Tú no sabías que ponerte hoy, ¿no?
(You didn’t know what to wear today, did you?)


¿Sí sabes qué ponerte, o sí que no sabes qué ponerte?
(Yes, you know what to wear or yes, you don’t know what to wear?)

¿Ah? No sé qué ponerme.
(Oh? I don’t know what to wear.)

Confirmations in Spanish can get that tricky every now and then. But, this isn’t really a complex subject, it’s just completely different from what happens in English.

Soy Maura de Spring Spanish, and let’s figure out how to ask for confirmation in Spanish like a true native speaker. ¡Empecemos!

1. Using “¿sí?” to ask for confirmations

Hablamos más tarde, ¿sí?
(We’ll talk later, alright?)

Sí, seguro.
(Yes, sure.)

Me recuerdas si no te llamo, ¿vale?
(You’ll remind me if I don’t call you, ok?)

Ok. Cero rollo.
(Ok. No problem. (lit.: zero roll.))  

Chunk Alert!

Me encanta enseñarles cosas de mi español venezolano. (I love teaching you things from my Venezuelan Spanish.) Cero rollo (no problem) is a hundred percent one of those things. Yo ni siquiera me atrevo a decir esto en España (I don’t even dare to say this in Spain.) For Venezuelans, a rollo (roll) is a problem. Something that is abstractly rolled up or wrapped. Cero (zero) is the number. Now, Spanish in general can use this number like English uses “no”. For example:

pau dice: Es igual en Mexico! Por ejemplo: Aunque vivo en la CDMX sigo teniendo un numero de cancun porque cambairse de proveedor, es todo un rollo!!!!

  • I have no energy: tengo cero energía.

¿Do you mind if I open the window?

  • No: cero.

Go check that link down below, if you haven’t already, so you can get our free Essential Spanish Chunking kit. You’ll find many everyday chunks in there!

Ahora, de vuelta a nuestro diálogo. (Now, back to our dialogue.) How did we ask for confirmation?

  • Hablamos más tarde, ¿sí? (We’ll talk later, alright?): using ¿sí? this way will create the feeling that you’re requesting something from the other person. O sea (Meaning), more than confirming that we’ll talk later, I was asking Alex if we could talk later. You’ll see the difference even clearer when we get to using “¿no?” instead.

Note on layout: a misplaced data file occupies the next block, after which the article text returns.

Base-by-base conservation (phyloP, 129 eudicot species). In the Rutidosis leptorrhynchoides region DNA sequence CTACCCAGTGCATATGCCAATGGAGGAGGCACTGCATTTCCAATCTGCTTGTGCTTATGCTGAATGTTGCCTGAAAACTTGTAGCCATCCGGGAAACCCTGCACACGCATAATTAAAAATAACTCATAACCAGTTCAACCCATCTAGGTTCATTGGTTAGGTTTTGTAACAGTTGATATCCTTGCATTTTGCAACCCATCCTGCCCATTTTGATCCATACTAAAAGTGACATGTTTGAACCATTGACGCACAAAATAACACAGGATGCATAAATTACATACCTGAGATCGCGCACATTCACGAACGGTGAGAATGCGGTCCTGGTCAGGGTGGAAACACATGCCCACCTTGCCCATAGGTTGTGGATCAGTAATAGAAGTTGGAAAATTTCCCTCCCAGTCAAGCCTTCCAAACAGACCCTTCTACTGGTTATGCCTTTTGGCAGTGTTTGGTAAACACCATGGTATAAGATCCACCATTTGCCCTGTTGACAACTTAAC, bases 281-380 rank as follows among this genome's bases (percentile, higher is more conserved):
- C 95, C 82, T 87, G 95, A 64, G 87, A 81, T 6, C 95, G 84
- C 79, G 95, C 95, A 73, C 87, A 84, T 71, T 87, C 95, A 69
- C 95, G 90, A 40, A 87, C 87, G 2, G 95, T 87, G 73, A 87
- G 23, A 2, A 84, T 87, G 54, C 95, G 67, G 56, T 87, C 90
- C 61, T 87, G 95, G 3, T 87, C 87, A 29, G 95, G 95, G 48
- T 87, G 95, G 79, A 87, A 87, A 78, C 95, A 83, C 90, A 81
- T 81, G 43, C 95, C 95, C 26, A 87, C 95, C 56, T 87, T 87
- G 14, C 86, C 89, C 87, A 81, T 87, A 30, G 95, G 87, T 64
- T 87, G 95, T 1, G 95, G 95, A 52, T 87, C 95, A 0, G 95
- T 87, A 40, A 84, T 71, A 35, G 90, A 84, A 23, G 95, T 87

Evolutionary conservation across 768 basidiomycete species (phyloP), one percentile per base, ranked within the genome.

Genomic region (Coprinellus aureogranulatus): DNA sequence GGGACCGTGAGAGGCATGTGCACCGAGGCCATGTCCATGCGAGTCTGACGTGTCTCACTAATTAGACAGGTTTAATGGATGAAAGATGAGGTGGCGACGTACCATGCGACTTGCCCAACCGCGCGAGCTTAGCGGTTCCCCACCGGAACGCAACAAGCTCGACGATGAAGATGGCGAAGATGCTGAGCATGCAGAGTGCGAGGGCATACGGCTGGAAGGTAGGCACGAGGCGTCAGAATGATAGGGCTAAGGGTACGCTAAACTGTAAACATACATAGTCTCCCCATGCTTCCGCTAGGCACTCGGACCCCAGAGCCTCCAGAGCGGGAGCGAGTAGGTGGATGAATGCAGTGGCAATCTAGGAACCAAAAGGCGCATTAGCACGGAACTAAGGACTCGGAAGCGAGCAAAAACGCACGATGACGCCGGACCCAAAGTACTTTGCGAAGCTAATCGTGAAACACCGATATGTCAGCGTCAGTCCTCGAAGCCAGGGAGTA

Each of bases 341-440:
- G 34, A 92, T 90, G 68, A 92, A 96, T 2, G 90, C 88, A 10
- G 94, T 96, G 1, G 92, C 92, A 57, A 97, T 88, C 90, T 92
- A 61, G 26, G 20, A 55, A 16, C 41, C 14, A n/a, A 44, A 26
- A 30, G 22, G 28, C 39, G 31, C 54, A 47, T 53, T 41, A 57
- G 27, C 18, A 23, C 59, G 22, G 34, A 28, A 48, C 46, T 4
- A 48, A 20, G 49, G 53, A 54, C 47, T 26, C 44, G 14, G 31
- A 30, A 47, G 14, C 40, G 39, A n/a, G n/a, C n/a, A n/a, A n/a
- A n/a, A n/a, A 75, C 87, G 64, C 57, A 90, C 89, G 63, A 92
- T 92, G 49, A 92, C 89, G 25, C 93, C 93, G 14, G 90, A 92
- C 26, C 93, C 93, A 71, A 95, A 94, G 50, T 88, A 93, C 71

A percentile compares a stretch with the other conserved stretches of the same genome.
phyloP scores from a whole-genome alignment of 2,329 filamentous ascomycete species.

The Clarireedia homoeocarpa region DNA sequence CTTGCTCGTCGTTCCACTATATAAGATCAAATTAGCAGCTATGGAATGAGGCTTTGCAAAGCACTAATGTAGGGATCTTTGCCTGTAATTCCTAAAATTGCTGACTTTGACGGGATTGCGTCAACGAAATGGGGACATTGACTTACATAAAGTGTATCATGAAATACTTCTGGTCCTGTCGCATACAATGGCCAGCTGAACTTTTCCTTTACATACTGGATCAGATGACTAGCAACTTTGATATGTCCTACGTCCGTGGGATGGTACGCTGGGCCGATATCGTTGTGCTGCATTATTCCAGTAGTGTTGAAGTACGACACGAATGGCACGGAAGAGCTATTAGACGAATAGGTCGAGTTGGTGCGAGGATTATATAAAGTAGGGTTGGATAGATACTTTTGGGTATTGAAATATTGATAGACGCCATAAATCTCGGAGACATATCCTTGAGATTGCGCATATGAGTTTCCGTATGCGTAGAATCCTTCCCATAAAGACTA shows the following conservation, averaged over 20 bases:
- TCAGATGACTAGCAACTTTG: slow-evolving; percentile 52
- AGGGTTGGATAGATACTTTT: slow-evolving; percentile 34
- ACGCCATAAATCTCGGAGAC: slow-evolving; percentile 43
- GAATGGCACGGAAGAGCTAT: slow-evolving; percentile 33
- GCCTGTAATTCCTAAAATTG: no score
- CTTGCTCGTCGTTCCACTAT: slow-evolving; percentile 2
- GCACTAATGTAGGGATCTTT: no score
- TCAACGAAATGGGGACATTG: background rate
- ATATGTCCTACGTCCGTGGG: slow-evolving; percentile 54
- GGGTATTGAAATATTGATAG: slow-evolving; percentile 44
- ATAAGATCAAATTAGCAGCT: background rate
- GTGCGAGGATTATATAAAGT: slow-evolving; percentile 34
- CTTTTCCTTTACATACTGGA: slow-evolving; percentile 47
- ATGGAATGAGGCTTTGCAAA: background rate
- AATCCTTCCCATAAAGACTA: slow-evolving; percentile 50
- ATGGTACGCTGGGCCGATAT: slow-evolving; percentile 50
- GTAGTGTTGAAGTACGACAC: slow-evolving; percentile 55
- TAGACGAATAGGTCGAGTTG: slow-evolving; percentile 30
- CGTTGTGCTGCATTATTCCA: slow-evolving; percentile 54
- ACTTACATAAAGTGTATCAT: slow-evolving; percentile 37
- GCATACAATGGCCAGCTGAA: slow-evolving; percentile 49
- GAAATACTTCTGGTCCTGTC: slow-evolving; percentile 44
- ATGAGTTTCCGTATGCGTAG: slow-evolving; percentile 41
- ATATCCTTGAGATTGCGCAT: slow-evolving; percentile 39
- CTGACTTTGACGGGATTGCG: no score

• Me recuerdas si no te llamo, ¿vale?  (You’ll remind me if I don’t call you, ok?): this “¿vale?” works very much like an “ok?”. Spanish people, I mean from Spain, use this more than anyone. Pero, los venezolanos, por ejemplo, llevan mucho tiempo utilizando esta palabra para otros fines y ahora la utilizan cada vez más de esta manera. (But, Venezuelans, for instance, have long used this word for other reasons and are now more using it in this way.)
  • Me ducho y salimos, ¿ok? (I’ll shower and we’ll go, ok?): let’s talk about this because though it is definitely an English word, we use it as naturally as English does. So, you could hear things like:
    • Tú lleva la comida y yo llevo la bebida, ¿ok? (You bring the food and I’ll bring the drinks, ok?)

Before we move on, know this: confirming with “sí”, or any of its equivalents like “vale” or “ok”, is far less common than confirming with “no”. Let’s check out why in the next section.  

2. Using “¿no?” to ask for confirmations

A veces (Sometimes), we would use and no together to ask for confirmation: sí, ¿no? (yes, no?) Do stick around till the end when we’ll uncover what’s up with that.

Qué buena película, ¿no?
(What a great movie, isn’t it?)

Sí, ¡me encantó!
(Yes, I loved it!)

Mucho mejor que la de ayer.
(Much better than yesterday’s.)

¡¿Verdad?! A mí no me gustó nada esa película.
(Right?! I didn’t like that movie at all.)

Now, here’s the king of kings of asking for confirmations in Spanish. Do use “¿no?” for everything you want actual confirmation on. Things like:

  • Salimos pronto, ¿no? (We leave soon, don’t we?)
  • Mejor pedimos comida, ¿no? (We better order food, shouldn’t we?)
  • Mañana es jueves, ¿no? (Tomorrow is Thursday, isn’t it?)

Just in case this gets confusing, let’s make sure we know how to answer this. If someones asks:

  • Tú comes picante, ¿no? (You eat spicy, don’t you?)

Answers could be:

  • (yes): this means you do eat spicy food.
  • No (no): this means you don’t eat spicy food.